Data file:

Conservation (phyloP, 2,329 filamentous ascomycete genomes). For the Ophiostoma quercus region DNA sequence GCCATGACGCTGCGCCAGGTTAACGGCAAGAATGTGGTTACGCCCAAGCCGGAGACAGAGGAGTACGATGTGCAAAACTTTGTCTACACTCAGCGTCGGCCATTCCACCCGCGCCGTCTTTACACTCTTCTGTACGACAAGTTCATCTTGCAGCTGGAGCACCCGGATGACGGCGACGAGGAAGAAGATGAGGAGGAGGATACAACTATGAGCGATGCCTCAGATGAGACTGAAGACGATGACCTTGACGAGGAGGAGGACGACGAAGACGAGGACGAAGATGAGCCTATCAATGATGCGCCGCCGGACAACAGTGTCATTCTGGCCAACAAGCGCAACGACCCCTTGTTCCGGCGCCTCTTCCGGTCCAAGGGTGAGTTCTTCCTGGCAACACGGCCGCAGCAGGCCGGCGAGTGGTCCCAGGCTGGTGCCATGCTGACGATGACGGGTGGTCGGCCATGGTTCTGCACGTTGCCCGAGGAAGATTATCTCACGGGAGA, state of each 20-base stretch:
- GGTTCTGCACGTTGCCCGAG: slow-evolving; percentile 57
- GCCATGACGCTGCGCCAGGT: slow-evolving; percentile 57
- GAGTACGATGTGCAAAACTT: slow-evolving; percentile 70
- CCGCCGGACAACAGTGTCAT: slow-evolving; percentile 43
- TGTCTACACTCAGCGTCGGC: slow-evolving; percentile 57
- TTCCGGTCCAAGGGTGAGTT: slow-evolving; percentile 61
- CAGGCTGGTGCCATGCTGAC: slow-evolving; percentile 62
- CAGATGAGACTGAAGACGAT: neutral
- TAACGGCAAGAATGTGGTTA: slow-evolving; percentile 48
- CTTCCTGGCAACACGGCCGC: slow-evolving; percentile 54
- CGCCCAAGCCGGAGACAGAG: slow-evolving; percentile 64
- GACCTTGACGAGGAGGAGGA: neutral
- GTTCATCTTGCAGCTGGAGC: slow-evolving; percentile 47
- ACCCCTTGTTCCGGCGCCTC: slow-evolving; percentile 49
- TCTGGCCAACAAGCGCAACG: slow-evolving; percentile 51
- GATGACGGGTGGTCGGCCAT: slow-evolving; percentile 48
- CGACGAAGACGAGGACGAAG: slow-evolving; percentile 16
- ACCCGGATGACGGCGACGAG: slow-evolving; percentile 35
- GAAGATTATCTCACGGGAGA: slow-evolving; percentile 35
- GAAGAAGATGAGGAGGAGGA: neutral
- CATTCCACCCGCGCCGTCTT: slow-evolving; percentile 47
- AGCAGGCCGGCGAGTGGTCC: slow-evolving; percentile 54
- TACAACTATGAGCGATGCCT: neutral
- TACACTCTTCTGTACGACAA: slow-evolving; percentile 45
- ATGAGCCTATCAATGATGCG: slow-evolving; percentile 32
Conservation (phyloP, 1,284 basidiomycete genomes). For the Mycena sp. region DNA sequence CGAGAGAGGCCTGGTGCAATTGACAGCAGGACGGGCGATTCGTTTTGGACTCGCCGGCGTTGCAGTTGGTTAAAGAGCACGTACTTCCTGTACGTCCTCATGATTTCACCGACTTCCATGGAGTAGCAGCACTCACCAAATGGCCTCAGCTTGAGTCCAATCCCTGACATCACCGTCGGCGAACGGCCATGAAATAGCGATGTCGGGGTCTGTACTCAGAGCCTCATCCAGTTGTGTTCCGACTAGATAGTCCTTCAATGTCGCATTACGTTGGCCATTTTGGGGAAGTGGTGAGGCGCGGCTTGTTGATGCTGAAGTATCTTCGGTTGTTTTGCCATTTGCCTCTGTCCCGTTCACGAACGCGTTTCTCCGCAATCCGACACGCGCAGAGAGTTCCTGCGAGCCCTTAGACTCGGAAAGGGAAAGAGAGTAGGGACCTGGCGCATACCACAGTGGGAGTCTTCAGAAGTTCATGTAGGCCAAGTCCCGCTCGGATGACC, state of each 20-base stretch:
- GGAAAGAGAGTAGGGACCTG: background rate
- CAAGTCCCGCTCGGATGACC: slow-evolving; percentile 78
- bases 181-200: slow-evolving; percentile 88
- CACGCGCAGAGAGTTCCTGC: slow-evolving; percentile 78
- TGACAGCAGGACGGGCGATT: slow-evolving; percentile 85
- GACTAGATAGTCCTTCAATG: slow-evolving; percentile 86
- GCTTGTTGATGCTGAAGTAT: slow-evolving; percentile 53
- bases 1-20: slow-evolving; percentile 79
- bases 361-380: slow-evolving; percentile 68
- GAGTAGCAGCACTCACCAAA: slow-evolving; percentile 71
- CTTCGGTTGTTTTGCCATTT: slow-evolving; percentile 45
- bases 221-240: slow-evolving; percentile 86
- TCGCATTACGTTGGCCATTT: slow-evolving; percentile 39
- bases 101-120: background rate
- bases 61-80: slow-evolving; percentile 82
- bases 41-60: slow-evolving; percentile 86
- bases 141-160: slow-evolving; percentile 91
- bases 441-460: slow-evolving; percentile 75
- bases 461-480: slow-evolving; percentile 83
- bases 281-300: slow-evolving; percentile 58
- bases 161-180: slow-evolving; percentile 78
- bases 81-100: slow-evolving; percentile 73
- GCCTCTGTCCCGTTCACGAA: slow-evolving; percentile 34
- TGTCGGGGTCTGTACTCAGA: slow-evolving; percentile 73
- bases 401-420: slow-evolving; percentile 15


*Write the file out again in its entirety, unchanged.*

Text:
Conservation (phyloP, 2,329 filamentous ascomycete genomes). For the Ophiostoma quercus region DNA sequence GCCATGACGCTGCGCCAGGTTAACGGCAAGAATGTGGTTACGCCCAAGCCGGAGACAGAGGAGTACGATGTGCAAAACTTTGTCTACACTCAGCGTCGGCCATTCCACCCGCGCCGTCTTTACACTCTTCTGTACGACAAGTTCATCTTGCAGCTGGAGCACCCGGATGACGGCGACGAGGAAGAAGATGAGGAGGAGGATACAACTATGAGCGATGCCTCAGATGAGACTGAAGACGATGACCTTGACGAGGAGGAGGACGACGAAGACGAGGACGAAGATGAGCCTATCAATGATGCGCCGCCGGACAACAGTGTCATTCTGGCCAACAAGCGCAACGACCCCTTGTTCCGGCGCCTCTTCCGGTCCAAGGGTGAGTTCTTCCTGGCAACACGGCCGCAGCAGGCCGGCGAGTGGTCCCAGGCTGGTGCCATGCTGACGATGACGGGTGGTCGGCCATGGTTCTGCACGTTGCCCGAGGAAGATTATCTCACGGGAGA, state of each 20-base stretch:
- GGTTCTGCACGTTGCCCGAG: slow-evolving; percentile 57
- GCCATGACGCTGCGCCAGGT: slow-evolving; percentile 57
- GAGTACGATGTGCAAAACTT: slow-evolving; percentile 70
- CCGCCGGACAACAGTGTCAT: slow-evolving; percentile 43
- TGTCTACACTCAGCGTCGGC: slow-evolving; percentile 57
- TTCCGGTCCAAGGGTGAGTT: slow-evolving; percentile 61
- CAGGCTGGTGCCATGCTGAC: slow-evolving; percentile 62
- CAGATGAGACTGAAGACGAT: neutral
- TAACGGCAAGAATGTGGTTA: slow-evolving; percentile 48
- CTTCCTGGCAACACGGCCGC: slow-evolving; percentile 54
- CGCCCAAGCCGGAGACAGAG: slow-evolving; percentile 64
- GACCTTGACGAGGAGGAGGA: neutral
- GTTCATCTTGCAGCTGGAGC: slow-evolving; percentile 47
- ACCCCTTGTTCCGGCGCCTC: slow-evolving; percentile 49
- TCTGGCCAACAAGCGCAACG: slow-evolving; percentile 51
- GATGACGGGTGGTCGGCCAT: slow-evolving; percentile 48
- CGACGAAGACGAGGACGAAG: slow-evolving; percentile 16
- ACCCGGATGACGGCGACGAG: slow-evolving; percentile 35
- GAAGATTATCTCACGGGAGA: slow-evolving; percentile 35
- GAAGAAGATGAGGAGGAGGA: neutral
- CATTCCACCCGCGCCGTCTT: slow-evolving; percentile 47
- AGCAGGCCGGCGAGTGGTCC: slow-evolving; percentile 54
- TACAACTATGAGCGATGCCT: neutral
- TACACTCTTCTGTACGACAA: slow-evolving; percentile 45
- ATGAGCCTATCAATGATGCG: slow-evolving; percentile 32
Conservation (phyloP, 1,284 basidiomycete genomes). For the Mycena sp. region DNA sequence CGAGAGAGGCCTGGTGCAATTGACAGCAGGACGGGCGATTCGTTTTGGACTCGCCGGCGTTGCAGTTGGTTAAAGAGCACGTACTTCCTGTACGTCCTCATGATTTCACCGACTTCCATGGAGTAGCAGCACTCACCAAATGGCCTCAGCTTGAGTCCAATCCCTGACATCACCGTCGGCGAACGGCCATGAAATAGCGATGTCGGGGTCTGTACTCAGAGCCTCATCCAGTTGTGTTCCGACTAGATAGTCCTTCAATGTCGCATTACGTTGGCCATTTTGGGGAAGTGGTGAGGCGCGGCTTGTTGATGCTGAAGTATCTTCGGTTGTTTTGCCATTTGCCTCTGTCCCGTTCACGAACGCGTTTCTCCGCAATCCGACACGCGCAGAGAGTTCCTGCGAGCCCTTAGACTCGGAAAGGGAAAGAGAGTAGGGACCTGGCGCATACCACAGTGGGAGTCTTCAGAAGTTCATGTAGGCCAAGTCCCGCTCGGATGACC, state of each 20-base stretch:
- GGAAAGAGAGTAGGGACCTG: background rate
- CAAGTCCCGCTCGGATGACC: slow-evolving; percentile 78
- bases 181-200: slow-evolving; percentile 88
- CACGCGCAGAGAGTTCCTGC: slow-evolving; percentile 78
- TGACAGCAGGACGGGCGATT: slow-evolving; percentile 85
- GACTAGATAGTCCTTCAATG: slow-evolving; percentile 86
- GCTTGTTGATGCTGAAGTAT: slow-evolving; percentile 53
- bases 1-20: slow-evolving; percentile 79
- bases 361-380: slow-evolving; percentile 68
- GAGTAGCAGCACTCACCAAA: slow-evolving; percentile 71
- CTTCGGTTGTTTTGCCATTT: slow-evolving; percentile 45
- bases 221-240: slow-evolving; percentile 86
- TCGCATTACGTTGGCCATTT: slow-evolving; percentile 39
- bases 101-120: background rate
- bases 61-80: slow-evolving; percentile 82
- bases 41-60: slow-evolving; percentile 86
- bases 141-160: slow-evolving; percentile 91
- bases 441-460: slow-evolving; percentile 75
- bases 461-480: slow-evolving; percentile 83
- bases 281-300: slow-evolving; percentile 58
- bases 161-180: slow-evolving; percentile 78
- bases 81-100: slow-evolving; percentile 73
- GCCTCTGTCCCGTTCACGAA: slow-evolving; percentile 34
- TGTCGGGGTCTGTACTCAGA: slow-evolving; percentile 73
- bases 401-420: slow-evolving; percentile 15